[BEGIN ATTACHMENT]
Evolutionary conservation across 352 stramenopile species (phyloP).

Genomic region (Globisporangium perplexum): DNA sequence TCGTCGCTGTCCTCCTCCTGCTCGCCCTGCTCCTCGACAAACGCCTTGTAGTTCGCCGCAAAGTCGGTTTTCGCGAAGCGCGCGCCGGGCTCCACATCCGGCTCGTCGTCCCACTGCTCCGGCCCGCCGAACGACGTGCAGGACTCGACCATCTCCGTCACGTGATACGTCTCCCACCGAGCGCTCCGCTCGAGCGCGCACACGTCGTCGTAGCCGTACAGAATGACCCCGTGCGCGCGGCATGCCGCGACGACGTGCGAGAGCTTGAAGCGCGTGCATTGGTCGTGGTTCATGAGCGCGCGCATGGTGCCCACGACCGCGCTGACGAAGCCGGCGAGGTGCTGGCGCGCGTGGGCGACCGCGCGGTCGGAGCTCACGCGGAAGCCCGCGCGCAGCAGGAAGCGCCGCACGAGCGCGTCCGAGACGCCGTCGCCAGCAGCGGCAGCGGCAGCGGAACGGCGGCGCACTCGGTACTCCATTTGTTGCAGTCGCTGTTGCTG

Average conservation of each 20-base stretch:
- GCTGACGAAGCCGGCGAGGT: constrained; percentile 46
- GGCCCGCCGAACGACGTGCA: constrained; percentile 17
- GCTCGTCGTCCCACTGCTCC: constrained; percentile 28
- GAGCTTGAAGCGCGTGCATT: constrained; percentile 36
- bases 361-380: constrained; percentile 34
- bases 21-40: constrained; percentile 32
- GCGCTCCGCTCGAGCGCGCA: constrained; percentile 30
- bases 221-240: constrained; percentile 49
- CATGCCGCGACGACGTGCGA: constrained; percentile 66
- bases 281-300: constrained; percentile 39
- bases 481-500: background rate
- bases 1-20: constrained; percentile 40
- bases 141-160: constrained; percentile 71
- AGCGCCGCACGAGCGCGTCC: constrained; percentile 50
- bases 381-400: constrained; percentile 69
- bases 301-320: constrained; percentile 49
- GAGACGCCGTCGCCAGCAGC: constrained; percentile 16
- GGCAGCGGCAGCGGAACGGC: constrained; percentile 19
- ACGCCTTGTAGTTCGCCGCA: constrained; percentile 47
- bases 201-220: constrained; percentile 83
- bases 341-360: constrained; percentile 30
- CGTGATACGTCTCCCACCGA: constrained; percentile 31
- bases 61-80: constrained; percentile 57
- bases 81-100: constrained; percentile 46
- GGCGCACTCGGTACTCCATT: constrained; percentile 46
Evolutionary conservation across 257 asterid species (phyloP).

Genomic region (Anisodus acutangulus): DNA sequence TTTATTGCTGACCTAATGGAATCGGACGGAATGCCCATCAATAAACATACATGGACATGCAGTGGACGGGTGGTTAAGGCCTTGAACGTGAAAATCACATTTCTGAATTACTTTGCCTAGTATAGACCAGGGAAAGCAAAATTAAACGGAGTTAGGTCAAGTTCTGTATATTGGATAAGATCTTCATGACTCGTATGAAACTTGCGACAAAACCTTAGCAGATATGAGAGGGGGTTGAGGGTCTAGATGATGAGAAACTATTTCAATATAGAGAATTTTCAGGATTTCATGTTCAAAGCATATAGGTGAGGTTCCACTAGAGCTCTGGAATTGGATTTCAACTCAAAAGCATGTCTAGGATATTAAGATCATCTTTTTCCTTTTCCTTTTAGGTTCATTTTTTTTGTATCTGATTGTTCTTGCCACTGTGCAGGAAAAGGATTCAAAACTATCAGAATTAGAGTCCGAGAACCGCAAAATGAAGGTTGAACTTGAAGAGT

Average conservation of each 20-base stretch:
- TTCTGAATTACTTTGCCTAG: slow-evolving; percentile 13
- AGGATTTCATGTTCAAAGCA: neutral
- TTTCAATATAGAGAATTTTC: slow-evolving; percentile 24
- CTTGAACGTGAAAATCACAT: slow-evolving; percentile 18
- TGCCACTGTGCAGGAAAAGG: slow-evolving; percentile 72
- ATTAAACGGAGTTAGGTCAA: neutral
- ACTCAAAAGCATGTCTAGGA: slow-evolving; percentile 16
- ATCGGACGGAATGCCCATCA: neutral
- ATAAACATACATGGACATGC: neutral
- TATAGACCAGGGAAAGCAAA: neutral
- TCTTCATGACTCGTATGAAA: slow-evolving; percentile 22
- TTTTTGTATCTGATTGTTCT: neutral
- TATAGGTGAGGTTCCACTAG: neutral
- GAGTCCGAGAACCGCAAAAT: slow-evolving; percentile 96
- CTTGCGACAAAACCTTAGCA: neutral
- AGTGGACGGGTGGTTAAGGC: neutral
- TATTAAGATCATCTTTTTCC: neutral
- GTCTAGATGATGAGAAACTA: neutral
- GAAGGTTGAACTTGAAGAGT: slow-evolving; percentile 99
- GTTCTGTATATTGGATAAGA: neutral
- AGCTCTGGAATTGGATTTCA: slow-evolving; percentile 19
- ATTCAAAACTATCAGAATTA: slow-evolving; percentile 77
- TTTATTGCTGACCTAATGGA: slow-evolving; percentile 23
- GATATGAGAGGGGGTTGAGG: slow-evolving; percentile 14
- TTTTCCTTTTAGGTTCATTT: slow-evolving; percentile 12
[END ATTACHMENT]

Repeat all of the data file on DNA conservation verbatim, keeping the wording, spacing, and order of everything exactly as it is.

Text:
Evolutionary conservation across 352 stramenopile species (phyloP).

Genomic region (Globisporangium perplexum): DNA sequence TCGTCGCTGTCCTCCTCCTGCTCGCCCTGCTCCTCGACAAACGCCTTGTAGTTCGCCGCAAAGTCGGTTTTCGCGAAGCGCGCGCCGGGCTCCACATCCGGCTCGTCGTCCCACTGCTCCGGCCCGCCGAACGACGTGCAGGACTCGACCATCTCCGTCACGTGATACGTCTCCCACCGAGCGCTCCGCTCGAGCGCGCACACGTCGTCGTAGCCGTACAGAATGACCCCGTGCGCGCGGCATGCCGCGACGACGTGCGAGAGCTTGAAGCGCGTGCATTGGTCGTGGTTCATGAGCGCGCGCATGGTGCCCACGACCGCGCTGACGAAGCCGGCGAGGTGCTGGCGCGCGTGGGCGACCGCGCGGTCGGAGCTCACGCGGAAGCCCGCGCGCAGCAGGAAGCGCCGCACGAGCGCGTCCGAGACGCCGTCGCCAGCAGCGGCAGCGGCAGCGGAACGGCGGCGCACTCGGTACTCCATTTGTTGCAGTCGCTGTTGCTG

Average conservation of each 20-base stretch:
- GCTGACGAAGCCGGCGAGGT: constrained; percentile 46
- GGCCCGCCGAACGACGTGCA: constrained; percentile 17
- GCTCGTCGTCCCACTGCTCC: constrained; percentile 28
- GAGCTTGAAGCGCGTGCATT: constrained; percentile 36
- bases 361-380: constrained; percentile 34
- bases 21-40: constrained; percentile 32
- GCGCTCCGCTCGAGCGCGCA: constrained; percentile 30
- bases 221-240: constrained; percentile 49
- CATGCCGCGACGACGTGCGA: constrained; percentile 66
- bases 281-300: constrained; percentile 39
- bases 481-500: background rate
- bases 1-20: constrained; percentile 40
- bases 141-160: constrained; percentile 71
- AGCGCCGCACGAGCGCGTCC: constrained; percentile 50
- bases 381-400: constrained; percentile 69
- bases 301-320: constrained; percentile 49
- GAGACGCCGTCGCCAGCAGC: constrained; percentile 16
- GGCAGCGGCAGCGGAACGGC: constrained; percentile 19
- ACGCCTTGTAGTTCGCCGCA: constrained; percentile 47
- bases 201-220: constrained; percentile 83
- bases 341-360: constrained; percentile 30
- CGTGATACGTCTCCCACCGA: constrained; percentile 31
- bases 61-80: constrained; percentile 57
- bases 81-100: constrained; percentile 46
- GGCGCACTCGGTACTCCATT: constrained; percentile 46
Evolutionary conservation across 257 asterid species (phyloP).

Genomic region (Anisodus acutangulus): DNA sequence TTTATTGCTGACCTAATGGAATCGGACGGAATGCCCATCAATAAACATACATGGACATGCAGTGGACGGGTGGTTAAGGCCTTGAACGTGAAAATCACATTTCTGAATTACTTTGCCTAGTATAGACCAGGGAAAGCAAAATTAAACGGAGTTAGGTCAAGTTCTGTATATTGGATAAGATCTTCATGACTCGTATGAAACTTGCGACAAAACCTTAGCAGATATGAGAGGGGGTTGAGGGTCTAGATGATGAGAAACTATTTCAATATAGAGAATTTTCAGGATTTCATGTTCAAAGCATATAGGTGAGGTTCCACTAGAGCTCTGGAATTGGATTTCAACTCAAAAGCATGTCTAGGATATTAAGATCATCTTTTTCCTTTTCCTTTTAGGTTCATTTTTTTTGTATCTGATTGTTCTTGCCACTGTGCAGGAAAAGGATTCAAAACTATCAGAATTAGAGTCCGAGAACCGCAAAATGAAGGTTGAACTTGAAGAGT

Average conservation of each 20-base stretch:
- TTCTGAATTACTTTGCCTAG: slow-evolving; percentile 13
- AGGATTTCATGTTCAAAGCA: neutral
- TTTCAATATAGAGAATTTTC: slow-evolving; percentile 24
- CTTGAACGTGAAAATCACAT: slow-evolving; percentile 18
- TGCCACTGTGCAGGAAAAGG: slow-evolving; percentile 72
- ATTAAACGGAGTTAGGTCAA: neutral
- ACTCAAAAGCATGTCTAGGA: slow-evolving; percentile 16
- ATCGGACGGAATGCCCATCA: neutral
- ATAAACATACATGGACATGC: neutral
- TATAGACCAGGGAAAGCAAA: neutral
- TCTTCATGACTCGTATGAAA: slow-evolving; percentile 22
- TTTTTGTATCTGATTGTTCT: neutral
- TATAGGTGAGGTTCCACTAG: neutral
- GAGTCCGAGAACCGCAAAAT: slow-evolving; percentile 96
- CTTGCGACAAAACCTTAGCA: neutral
- AGTGGACGGGTGGTTAAGGC: neutral
- TATTAAGATCATCTTTTTCC: neutral
- GTCTAGATGATGAGAAACTA: neutral
- GAAGGTTGAACTTGAAGAGT: slow-evolving; percentile 99
- GTTCTGTATATTGGATAAGA: neutral
- AGCTCTGGAATTGGATTTCA: slow-evolving; percentile 19
- ATTCAAAACTATCAGAATTA: slow-evolving; percentile 77
- TTTATTGCTGACCTAATGGA: slow-evolving; percentile 23
- GATATGAGAGGGGGTTGAGG: slow-evolving; percentile 14
- TTTTCCTTTTAGGTTCATTT: slow-evolving; percentile 12